Shareholder in the Stock market

An individual, an organization or an institution holding at least one share of a company is known as a shareholder. A shareholder can purchase any number of shares of a company and thus becomes a part-owner in the company on purchasing those shares. This part-ownership lends the rights to profits of the company, which are given out in the form of dividends. The dividends are based on the number of shares held by the shareholder. All shareholders have the freedom to sell their shares as and when required. They can also purchase more shares of a company after carefully studying the financial trajectory of the company.

Depending on the ownership type, shareholders may have voting rights in the company and can be a part of the company’s decision making. These voting rights may be exercised while nominating directors, deciding on acquisitions and mergers or any other decision the company deems important for shareholders. If a company violates the terms of ownership, a shareholder can sue the company legally.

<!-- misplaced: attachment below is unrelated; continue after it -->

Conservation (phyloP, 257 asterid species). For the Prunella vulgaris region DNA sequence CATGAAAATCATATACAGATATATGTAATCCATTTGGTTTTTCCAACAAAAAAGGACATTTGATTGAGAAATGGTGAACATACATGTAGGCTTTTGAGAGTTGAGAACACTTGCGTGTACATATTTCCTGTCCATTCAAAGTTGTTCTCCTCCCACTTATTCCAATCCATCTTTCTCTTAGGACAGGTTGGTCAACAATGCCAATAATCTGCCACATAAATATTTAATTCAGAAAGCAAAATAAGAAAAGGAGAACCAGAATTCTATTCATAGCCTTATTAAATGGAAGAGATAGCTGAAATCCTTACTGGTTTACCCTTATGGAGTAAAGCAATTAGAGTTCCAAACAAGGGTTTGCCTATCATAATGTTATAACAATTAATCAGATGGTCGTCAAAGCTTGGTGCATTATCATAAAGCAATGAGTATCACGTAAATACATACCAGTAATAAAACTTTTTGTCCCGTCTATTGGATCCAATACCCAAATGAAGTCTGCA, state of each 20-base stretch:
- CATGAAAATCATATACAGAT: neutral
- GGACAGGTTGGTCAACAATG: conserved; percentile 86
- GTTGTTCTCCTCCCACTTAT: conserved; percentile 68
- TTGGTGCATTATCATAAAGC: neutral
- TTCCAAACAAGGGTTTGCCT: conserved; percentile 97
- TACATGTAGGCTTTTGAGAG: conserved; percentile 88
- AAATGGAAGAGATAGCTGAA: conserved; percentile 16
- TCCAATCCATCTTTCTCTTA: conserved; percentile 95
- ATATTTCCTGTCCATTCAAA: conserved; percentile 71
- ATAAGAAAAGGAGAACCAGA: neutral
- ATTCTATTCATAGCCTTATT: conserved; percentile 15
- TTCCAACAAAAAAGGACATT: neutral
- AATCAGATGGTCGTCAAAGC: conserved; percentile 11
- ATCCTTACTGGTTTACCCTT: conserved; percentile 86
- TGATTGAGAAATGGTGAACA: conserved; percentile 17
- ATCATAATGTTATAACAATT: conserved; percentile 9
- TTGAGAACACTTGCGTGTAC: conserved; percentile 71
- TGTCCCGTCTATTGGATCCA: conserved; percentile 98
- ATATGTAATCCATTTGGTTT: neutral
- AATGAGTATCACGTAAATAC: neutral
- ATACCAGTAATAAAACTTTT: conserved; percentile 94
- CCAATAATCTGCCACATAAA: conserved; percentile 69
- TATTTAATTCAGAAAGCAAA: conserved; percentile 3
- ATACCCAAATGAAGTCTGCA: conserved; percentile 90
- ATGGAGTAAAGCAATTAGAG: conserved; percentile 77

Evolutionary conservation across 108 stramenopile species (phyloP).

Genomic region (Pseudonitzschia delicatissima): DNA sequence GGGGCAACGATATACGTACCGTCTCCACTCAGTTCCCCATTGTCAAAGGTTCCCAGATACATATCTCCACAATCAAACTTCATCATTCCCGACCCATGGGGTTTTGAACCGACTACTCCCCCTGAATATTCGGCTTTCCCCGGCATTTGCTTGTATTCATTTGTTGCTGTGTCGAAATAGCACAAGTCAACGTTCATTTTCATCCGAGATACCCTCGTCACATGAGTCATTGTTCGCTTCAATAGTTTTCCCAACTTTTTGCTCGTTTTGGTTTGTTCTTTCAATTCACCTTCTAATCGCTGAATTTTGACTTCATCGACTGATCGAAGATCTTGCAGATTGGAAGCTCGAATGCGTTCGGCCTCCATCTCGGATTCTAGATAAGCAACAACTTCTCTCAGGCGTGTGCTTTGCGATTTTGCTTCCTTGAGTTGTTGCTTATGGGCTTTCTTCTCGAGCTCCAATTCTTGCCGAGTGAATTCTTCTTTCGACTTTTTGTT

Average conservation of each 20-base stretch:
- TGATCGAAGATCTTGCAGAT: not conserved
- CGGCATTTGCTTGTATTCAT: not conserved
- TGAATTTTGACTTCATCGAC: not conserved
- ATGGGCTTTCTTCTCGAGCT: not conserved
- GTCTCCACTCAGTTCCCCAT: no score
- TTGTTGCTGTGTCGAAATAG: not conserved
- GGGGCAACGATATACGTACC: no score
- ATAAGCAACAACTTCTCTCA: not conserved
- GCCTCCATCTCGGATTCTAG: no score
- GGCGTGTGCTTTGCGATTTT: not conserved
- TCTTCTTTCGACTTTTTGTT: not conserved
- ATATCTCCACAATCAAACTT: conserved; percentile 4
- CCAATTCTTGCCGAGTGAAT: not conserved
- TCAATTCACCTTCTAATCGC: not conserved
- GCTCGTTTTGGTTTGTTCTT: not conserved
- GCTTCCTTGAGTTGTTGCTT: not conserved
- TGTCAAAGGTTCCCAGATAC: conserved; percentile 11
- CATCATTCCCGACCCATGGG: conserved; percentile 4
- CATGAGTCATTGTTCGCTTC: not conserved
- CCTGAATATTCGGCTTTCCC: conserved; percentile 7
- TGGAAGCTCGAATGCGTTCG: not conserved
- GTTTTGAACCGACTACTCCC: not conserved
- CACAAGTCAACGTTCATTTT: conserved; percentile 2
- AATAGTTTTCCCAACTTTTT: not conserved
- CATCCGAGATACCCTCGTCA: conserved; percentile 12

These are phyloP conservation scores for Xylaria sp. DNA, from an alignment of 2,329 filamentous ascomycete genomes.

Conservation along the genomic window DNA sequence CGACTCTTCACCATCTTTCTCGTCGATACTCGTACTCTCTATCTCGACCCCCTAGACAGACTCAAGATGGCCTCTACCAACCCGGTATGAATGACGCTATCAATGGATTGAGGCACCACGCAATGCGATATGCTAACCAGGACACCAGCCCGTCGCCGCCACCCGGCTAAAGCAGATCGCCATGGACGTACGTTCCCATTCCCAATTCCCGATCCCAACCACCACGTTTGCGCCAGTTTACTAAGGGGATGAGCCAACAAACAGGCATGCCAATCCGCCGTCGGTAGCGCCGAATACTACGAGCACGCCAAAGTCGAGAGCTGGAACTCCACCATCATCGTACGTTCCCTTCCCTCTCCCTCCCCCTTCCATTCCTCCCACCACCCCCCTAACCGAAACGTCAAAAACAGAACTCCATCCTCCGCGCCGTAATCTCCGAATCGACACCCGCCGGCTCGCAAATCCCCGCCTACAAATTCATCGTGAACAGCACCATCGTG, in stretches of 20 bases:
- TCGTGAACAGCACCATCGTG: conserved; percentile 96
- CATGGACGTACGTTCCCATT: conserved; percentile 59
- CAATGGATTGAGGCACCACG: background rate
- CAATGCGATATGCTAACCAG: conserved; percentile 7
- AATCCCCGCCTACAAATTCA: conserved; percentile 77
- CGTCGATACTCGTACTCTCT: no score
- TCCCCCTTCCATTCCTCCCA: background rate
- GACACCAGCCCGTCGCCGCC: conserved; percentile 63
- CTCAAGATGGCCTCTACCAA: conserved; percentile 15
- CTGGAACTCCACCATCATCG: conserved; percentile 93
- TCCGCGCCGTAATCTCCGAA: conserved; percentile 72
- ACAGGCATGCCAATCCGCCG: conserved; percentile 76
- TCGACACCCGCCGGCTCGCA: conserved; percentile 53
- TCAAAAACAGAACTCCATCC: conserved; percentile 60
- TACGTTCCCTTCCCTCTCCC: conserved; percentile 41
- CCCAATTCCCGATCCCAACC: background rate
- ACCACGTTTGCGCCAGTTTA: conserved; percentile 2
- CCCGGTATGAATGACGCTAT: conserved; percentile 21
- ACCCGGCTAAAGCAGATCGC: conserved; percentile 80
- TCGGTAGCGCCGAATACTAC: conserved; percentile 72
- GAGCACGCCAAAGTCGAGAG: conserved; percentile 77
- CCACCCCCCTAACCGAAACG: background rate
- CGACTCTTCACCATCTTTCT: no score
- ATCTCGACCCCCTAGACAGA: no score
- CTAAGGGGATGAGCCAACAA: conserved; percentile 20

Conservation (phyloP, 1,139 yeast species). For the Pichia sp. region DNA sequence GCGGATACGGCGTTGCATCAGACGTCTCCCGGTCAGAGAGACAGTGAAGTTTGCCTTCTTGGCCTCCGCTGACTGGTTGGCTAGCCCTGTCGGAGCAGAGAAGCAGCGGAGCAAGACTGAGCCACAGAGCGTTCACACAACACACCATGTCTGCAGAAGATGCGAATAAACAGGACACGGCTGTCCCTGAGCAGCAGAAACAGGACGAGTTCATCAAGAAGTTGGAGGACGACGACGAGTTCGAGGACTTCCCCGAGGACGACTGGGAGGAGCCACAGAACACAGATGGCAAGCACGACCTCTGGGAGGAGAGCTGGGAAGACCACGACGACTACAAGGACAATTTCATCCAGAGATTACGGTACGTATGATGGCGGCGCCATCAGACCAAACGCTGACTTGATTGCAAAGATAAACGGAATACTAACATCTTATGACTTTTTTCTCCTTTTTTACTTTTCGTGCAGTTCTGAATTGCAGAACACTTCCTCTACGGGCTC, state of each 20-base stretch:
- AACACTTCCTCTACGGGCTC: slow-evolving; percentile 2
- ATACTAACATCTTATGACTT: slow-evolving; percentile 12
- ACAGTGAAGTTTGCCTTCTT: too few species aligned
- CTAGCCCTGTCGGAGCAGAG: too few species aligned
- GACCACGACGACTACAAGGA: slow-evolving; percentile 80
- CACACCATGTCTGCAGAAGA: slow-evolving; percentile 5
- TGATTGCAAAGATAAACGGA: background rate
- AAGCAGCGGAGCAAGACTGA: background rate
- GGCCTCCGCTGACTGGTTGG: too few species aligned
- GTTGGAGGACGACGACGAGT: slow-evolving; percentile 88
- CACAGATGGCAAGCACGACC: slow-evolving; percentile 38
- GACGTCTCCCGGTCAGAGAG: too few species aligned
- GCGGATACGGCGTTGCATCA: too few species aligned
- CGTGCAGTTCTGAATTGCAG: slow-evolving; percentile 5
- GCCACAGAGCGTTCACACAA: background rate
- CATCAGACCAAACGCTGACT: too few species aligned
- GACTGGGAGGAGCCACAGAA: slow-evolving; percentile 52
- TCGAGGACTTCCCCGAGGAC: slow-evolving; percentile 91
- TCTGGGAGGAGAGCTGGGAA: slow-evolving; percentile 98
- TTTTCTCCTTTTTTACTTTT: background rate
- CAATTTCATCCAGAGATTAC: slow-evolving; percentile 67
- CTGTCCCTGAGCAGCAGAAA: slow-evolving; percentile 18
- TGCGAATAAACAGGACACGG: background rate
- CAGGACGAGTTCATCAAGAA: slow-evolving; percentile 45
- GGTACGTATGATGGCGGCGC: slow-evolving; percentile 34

Shareholders can buy shares during the initial public offering (IPO) when the company’s shares are freshly listed on a stock exchange. This way they directly contribute to the company’s capital. Since IPO is limited, most shareholders buy their shares in the secondary market and thus have not directly contributed to the company’s capital.

As the term ‘shares’ is interchangeably used with ‘stocks’, a shareholder can also be called stockholders. Shareholders are different from stakeholders as the latter is a broader term used to describe everyone benefitting from a company including customers and employees. Since shareholders also benefit from the growth and prosperity of a company, they are stakeholders too.

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